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Tuesday, 11 February 2014
Page: 29

Ms PLIBERSEK (SydneyDeputy Leader of the Opposition) (14:10): Ariel Sharon was, from any perspective, a significant figure in modern Israeli history. His life, controversial and full of struggle, mirrored much of the development of modern Israel. He was born in 1928, around 20 years before the establishment of the modern Israeli state, in what was then the British mandated territory of Palestine. It was a turbulent time, after a world war which carved national borders—still governing the Middle East—but before a second, which was to create the conditions from which modern Israel was born. In the 1940s, while the Holocaust was taking place in Europe, Sharon joined the military wing of the Zionist movement and was a soldier in the Arab-Israeli war of 1948. He became a decorated member of the Israeli Defense Forces, a brigadier general during the 1967 Six-Day War and a commander of an armoured division in the 1973 Yom Kippur War.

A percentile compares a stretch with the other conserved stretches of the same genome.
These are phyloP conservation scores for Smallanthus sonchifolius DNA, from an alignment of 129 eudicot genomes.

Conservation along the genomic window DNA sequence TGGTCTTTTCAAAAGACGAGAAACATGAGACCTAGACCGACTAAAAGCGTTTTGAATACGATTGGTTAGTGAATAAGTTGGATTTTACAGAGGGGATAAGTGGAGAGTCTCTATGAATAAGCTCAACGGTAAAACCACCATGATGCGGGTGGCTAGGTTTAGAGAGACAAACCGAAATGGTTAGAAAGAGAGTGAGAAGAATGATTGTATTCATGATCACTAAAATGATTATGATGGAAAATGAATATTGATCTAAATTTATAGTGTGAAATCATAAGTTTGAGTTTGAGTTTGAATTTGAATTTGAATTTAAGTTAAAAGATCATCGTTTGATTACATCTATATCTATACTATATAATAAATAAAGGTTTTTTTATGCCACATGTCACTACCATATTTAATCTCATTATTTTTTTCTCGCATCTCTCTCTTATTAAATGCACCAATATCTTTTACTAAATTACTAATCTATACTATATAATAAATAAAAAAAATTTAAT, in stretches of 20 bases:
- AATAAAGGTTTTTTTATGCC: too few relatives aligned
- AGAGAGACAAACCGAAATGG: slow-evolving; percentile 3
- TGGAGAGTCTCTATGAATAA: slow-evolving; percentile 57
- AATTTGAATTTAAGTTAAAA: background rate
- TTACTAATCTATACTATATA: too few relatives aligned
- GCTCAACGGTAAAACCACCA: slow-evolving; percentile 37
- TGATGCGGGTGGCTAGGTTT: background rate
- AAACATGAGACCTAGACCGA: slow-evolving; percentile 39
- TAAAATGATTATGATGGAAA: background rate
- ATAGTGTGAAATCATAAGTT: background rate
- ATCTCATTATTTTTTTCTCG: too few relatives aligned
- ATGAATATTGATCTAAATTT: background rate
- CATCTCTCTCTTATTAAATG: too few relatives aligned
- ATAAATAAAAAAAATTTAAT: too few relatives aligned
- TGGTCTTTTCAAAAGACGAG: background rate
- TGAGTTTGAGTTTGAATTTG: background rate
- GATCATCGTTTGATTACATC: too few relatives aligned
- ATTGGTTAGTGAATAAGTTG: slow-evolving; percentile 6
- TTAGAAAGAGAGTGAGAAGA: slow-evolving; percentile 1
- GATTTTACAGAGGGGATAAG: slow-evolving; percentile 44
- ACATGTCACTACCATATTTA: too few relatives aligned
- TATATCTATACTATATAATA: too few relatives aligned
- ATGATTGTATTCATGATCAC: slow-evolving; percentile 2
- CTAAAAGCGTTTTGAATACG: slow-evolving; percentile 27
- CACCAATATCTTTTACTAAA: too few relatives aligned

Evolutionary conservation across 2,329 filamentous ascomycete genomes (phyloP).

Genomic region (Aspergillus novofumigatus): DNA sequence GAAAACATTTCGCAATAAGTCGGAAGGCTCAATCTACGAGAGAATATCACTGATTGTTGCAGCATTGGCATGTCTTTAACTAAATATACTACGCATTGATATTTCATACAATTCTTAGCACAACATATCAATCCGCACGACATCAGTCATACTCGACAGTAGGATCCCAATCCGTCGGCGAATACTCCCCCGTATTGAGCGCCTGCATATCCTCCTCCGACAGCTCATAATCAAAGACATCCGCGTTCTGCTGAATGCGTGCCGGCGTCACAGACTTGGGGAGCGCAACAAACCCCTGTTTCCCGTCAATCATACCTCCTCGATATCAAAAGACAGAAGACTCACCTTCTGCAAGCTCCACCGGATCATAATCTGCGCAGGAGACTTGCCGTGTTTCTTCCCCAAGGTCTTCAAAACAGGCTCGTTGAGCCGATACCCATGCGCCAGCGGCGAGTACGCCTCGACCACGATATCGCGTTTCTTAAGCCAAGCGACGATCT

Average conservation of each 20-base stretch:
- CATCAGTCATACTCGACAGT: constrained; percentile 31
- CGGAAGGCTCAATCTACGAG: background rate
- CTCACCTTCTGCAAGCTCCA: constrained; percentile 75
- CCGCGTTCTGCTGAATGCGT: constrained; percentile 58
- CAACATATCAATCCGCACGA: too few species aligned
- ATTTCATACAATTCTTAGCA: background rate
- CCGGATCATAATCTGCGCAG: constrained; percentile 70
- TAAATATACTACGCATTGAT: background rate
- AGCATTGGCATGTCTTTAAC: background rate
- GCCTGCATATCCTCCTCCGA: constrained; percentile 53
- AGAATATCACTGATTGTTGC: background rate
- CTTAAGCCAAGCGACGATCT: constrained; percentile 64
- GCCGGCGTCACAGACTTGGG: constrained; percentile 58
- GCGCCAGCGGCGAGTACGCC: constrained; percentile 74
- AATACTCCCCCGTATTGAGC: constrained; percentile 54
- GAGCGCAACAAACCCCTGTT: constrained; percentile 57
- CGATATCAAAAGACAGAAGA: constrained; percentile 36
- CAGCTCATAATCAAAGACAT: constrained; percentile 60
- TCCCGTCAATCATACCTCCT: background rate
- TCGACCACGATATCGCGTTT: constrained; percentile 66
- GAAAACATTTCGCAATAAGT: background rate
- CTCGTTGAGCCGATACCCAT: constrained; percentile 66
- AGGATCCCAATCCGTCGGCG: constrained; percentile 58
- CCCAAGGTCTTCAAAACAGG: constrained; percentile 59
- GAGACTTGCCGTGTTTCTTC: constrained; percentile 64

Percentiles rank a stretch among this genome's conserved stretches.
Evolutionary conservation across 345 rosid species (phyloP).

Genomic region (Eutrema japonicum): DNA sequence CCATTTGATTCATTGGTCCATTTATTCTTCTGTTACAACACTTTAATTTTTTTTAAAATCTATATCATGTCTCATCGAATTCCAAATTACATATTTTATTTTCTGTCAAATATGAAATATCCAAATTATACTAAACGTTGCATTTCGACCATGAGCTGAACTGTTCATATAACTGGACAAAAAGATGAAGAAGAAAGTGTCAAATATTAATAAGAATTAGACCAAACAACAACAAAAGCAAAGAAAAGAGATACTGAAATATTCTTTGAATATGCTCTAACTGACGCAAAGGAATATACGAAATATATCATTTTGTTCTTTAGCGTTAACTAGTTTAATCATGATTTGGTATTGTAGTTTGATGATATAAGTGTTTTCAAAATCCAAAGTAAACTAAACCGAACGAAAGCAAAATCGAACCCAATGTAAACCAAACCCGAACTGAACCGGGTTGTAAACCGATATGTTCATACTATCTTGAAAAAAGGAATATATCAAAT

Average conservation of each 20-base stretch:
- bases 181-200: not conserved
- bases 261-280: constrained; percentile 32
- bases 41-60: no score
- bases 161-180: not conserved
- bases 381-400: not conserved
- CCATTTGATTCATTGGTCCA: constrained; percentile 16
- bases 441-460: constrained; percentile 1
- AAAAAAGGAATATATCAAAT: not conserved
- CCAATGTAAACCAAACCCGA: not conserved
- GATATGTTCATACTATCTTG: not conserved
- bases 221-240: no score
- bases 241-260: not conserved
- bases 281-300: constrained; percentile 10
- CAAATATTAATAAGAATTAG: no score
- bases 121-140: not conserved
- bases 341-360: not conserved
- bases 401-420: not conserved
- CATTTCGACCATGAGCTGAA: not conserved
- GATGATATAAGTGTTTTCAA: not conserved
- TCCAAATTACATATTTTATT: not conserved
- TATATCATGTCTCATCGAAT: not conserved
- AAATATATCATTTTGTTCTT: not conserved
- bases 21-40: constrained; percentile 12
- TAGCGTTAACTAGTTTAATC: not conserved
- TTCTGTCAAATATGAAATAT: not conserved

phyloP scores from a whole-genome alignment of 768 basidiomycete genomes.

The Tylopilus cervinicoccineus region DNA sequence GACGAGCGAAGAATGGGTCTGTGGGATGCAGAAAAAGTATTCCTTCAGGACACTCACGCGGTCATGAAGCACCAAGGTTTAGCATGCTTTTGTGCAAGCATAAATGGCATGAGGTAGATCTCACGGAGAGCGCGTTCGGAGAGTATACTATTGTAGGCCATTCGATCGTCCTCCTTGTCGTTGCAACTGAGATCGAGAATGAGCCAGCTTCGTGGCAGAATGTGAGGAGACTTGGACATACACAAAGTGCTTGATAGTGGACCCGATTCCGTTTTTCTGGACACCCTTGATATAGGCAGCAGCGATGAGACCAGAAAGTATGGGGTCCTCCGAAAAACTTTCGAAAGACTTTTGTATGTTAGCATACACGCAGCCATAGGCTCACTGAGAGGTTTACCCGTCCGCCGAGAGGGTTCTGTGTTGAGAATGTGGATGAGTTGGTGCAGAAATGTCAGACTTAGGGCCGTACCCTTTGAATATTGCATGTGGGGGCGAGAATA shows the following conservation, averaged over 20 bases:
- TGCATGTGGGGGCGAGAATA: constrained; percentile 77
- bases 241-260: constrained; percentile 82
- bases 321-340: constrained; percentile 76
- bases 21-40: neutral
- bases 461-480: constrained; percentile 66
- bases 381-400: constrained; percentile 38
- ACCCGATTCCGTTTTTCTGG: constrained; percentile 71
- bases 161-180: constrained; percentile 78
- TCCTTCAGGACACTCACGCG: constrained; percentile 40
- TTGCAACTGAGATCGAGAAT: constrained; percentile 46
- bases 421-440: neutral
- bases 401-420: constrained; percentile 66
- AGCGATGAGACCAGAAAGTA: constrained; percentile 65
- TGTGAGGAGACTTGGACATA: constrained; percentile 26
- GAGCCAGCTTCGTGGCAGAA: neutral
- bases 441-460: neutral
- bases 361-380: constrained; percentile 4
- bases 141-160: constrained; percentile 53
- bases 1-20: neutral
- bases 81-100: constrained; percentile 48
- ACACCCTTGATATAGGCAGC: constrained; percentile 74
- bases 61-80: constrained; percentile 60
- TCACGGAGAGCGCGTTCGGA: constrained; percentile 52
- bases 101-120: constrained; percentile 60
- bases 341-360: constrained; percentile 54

After the Yom Kippur War, Ariel Sharon turned to politics, where for most of his career he was a stalwart of the Israeli right. His time as defence minister ended in controversy after the 1982 invasion of Lebanon. His rise through Israeli politics to the prime ministership in the first decade of this century dominated the later part of Sharon's life. Israeli politics is, to the outsider, a mosaic built on the seemingly eternal effort to guarantee the country's very existence—an effort Ariel Sharon spent his entire adult life dedicated to.

For someone with Sharon's history, it was perhaps unexpected that his time in office saw a shift towards a two-state solution in the peace process, as well as a large removal of settlers from Gaza. This sparked a ruction in Israeli politics, with Sharon breaking from his traditional Likud bastion to form the centrist Kadima. This took courage, and the fact that it was Ariel Sharon who made such a courageous stand is worthy of praise.

The history of modern Israel, from its establishment, through numerous wars to the current decade, has been a struggle, and Ariel Sharon's whole life has been bound up with this struggle. What we do know is that a man who left the public stage a number of years ago and was, for much of his adult of life, a very significant figure in Israeli public life, has now departed. We offer our condolences to his family and to the state of Israel.